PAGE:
A recent survey has found that many businesses are still struggling to pay their rents despite help from the government, and the situation is only expected to worsen as the COVID-pandemic drags on.
Roughly half of businesses representing key sectors of the economy did not pay rent in full in the latter half of last year, the survey found. More than half expect to miss at least one full rent payment between now and June.
“Unfortunately, the roller coaster ride for thousands of Hawaii businesses will continue for the foreseeable future until truly meaningful help from the government can be provided,” said Ryan Tanaka, founder of the survey, in a news release. “I’ve personally spoken to more than 100 business owners since the start of this survey and it is clear the situation is dire. Many don’t know how much longer their businesses will be able to survive.”
The survey, developed in partnership with the state Department of Business, Economic Development and Tourism, was conducted in December and is the third in a series. Previous ones were released in July and October.
The third Hawaii Commercial Rent Survey includes 1,126 businesses representing more than 30,000 workers statewide.
Among survey findings:
>> One in 10 Hawaii businesses permanently closed over the course of the pandemic, and 67% were impacted significantly by government restrictions.
>> Half did not pay rent in full from April to December last year, and more than half expect to miss at least one full rent payment between now and June.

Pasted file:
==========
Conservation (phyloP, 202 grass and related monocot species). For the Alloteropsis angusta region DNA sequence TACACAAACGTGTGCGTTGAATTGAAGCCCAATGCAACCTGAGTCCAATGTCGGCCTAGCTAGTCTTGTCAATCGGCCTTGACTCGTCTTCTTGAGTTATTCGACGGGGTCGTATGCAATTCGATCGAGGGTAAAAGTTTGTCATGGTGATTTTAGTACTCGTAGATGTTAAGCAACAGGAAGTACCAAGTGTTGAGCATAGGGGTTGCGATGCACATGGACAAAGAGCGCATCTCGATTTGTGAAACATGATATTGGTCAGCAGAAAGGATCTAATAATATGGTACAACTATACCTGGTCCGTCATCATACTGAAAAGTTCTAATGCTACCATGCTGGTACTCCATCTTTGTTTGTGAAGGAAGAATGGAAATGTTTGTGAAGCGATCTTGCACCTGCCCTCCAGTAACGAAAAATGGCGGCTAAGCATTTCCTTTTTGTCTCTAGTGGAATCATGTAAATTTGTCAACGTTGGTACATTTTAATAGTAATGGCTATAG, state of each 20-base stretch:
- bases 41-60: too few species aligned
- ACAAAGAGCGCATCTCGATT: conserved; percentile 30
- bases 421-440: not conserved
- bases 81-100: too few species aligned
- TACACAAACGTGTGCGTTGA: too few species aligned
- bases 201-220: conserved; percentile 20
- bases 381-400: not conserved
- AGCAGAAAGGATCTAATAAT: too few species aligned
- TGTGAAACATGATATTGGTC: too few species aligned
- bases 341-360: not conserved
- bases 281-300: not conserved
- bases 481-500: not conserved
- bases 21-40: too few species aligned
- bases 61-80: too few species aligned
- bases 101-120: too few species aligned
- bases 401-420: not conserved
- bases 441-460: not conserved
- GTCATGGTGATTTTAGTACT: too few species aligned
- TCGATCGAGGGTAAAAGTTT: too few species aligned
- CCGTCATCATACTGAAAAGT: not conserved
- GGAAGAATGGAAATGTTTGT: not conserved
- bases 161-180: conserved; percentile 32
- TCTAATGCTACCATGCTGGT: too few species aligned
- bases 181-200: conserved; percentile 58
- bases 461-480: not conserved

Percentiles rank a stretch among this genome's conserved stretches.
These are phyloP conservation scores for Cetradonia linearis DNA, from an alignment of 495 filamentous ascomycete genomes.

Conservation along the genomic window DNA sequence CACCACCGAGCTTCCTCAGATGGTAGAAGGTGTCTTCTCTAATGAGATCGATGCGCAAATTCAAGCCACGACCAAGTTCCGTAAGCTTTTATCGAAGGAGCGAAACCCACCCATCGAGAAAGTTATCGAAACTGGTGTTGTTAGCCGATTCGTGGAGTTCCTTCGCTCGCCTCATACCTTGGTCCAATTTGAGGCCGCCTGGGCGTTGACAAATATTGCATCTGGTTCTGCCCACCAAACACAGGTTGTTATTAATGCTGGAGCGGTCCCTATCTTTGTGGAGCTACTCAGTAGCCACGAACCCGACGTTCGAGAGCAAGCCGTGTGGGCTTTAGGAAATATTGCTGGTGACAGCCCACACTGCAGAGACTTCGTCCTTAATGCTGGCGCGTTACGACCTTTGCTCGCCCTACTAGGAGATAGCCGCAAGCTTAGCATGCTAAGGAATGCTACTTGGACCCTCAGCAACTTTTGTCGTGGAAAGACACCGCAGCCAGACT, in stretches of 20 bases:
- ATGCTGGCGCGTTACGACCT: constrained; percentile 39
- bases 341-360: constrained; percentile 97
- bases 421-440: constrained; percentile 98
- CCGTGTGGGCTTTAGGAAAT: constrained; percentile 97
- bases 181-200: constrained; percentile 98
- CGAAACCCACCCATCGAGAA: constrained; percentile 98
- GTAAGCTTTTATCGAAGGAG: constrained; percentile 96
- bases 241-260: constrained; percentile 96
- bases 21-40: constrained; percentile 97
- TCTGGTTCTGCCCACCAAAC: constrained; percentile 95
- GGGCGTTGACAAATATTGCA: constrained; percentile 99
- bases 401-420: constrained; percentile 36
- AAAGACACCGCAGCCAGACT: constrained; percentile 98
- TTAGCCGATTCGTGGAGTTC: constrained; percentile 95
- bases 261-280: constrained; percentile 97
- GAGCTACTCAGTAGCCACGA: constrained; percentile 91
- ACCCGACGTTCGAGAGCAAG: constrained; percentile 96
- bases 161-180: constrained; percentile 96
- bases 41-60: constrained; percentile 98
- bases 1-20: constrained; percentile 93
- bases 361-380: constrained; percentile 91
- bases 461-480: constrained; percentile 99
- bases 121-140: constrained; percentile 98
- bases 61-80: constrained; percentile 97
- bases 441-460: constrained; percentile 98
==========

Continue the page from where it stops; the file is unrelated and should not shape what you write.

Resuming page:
>> Two in three businesses were significantly impacted or closed by government restrictions in 2020. Nearly the same number do not expect to survive this year without government-funded commercial rent relief.
>> Only 5% of businesses have restructured their lease, and only 14% received rent reduction.
>> More than 80% saw revenue decline in 2020, and more than 80% expect their annual revenue to decline in 2021.
The survey also found that many small businesses have had to make difficult decisions to survive, including layoffs. Among those hardest hit are the restaurant, retail, entertainment and wholesale trade sectors as well as their supply chains.
Tanaka said what was alarming in this survey is that 5 in 10 businesses missed rent compared to 4 in 10 from the previous one.
“You can see the situation’s getting progressively worst,” he said.
But this came as no surprise, he said, since businesses have been suffering from lack of foot traffic and operating at half capacity.
Federal relief funds, including small business grants and past or future Paycheck Protection Program loans, he added, are not enough to compensate for nine months of accumulating back rent — the largest fixed cost for businesses.
Tanaka, also president of financial consulting firm Island Business Management LLC, is an advocate of providing rent relief to businesses through a commercial landlord-tenant grant program. The concept was part of a resolution to support economic recovery approved by the Honolulu City Council last year.
A coalition of trade associations and businesses is seeking $180 million for the program, which he says would be modeled after a residential rent relief program in which the tenant applies for the grant, and the money goes to the landlord for its intended purpose.
The end goal, he said, is to help keep jobs in the economy.
”We know eventually the market will recover,” he said. “We just need to help prop up this part of our economy that has been hardest hit by government-imposed restrictions and then we can all emerge together out of the pandemic.”